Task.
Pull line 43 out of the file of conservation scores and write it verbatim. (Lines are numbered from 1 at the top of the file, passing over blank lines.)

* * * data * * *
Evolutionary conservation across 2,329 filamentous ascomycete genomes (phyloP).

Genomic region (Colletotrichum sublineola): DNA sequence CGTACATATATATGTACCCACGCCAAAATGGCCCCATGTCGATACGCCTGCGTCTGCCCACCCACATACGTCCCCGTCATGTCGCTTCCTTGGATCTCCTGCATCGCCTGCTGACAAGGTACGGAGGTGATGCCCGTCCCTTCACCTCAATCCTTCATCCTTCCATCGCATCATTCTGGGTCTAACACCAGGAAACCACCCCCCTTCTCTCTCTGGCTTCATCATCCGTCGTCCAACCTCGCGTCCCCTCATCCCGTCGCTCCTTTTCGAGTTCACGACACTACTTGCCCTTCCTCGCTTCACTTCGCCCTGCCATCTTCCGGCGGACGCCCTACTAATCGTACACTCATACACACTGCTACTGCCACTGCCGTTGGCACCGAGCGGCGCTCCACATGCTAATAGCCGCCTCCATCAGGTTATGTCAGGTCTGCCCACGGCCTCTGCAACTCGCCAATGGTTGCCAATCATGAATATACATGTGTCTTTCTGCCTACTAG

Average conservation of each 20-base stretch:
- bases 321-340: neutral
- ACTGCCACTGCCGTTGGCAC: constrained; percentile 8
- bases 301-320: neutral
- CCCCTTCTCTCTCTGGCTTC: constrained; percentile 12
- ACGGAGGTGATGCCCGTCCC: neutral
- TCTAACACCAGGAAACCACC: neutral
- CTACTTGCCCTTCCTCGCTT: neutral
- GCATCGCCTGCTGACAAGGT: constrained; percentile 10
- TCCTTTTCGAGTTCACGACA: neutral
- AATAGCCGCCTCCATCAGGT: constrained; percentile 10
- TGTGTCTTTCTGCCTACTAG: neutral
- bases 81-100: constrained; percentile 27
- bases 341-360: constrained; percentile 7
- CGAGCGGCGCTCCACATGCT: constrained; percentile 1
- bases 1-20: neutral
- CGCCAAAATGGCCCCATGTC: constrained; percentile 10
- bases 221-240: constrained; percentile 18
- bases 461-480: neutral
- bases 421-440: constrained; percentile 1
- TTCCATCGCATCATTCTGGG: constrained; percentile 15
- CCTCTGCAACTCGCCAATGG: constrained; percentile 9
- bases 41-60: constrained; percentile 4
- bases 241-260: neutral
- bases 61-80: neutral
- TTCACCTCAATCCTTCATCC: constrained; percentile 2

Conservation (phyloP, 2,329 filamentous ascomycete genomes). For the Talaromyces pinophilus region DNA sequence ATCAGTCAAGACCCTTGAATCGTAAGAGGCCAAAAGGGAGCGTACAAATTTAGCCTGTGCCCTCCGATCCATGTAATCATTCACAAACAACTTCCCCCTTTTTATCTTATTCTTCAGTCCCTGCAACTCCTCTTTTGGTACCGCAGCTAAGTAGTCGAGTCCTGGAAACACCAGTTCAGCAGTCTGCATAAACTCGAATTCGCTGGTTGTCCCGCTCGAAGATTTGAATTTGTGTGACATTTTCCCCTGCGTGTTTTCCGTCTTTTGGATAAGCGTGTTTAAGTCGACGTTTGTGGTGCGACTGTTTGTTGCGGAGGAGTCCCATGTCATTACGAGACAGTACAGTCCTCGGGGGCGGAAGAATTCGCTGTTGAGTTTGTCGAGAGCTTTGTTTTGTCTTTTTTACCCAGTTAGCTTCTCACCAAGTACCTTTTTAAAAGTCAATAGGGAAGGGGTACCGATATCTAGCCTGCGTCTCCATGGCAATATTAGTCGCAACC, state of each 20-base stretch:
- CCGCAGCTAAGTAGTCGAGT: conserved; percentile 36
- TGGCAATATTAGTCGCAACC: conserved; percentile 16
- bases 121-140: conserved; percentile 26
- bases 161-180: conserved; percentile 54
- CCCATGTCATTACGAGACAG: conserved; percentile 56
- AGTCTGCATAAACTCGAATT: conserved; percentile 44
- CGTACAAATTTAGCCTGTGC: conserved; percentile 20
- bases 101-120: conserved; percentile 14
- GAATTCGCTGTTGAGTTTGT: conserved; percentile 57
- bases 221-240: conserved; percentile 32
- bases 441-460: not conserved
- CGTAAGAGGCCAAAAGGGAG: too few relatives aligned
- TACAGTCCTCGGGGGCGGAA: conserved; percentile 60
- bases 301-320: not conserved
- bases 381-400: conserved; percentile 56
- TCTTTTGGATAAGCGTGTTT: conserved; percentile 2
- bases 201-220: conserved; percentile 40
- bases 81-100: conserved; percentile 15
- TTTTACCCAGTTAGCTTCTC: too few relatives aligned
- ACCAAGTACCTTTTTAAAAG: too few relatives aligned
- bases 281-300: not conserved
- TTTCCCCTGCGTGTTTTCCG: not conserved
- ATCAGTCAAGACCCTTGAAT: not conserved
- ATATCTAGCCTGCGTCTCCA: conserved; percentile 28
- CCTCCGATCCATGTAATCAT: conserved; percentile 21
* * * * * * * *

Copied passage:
- bases 301-320: not conserved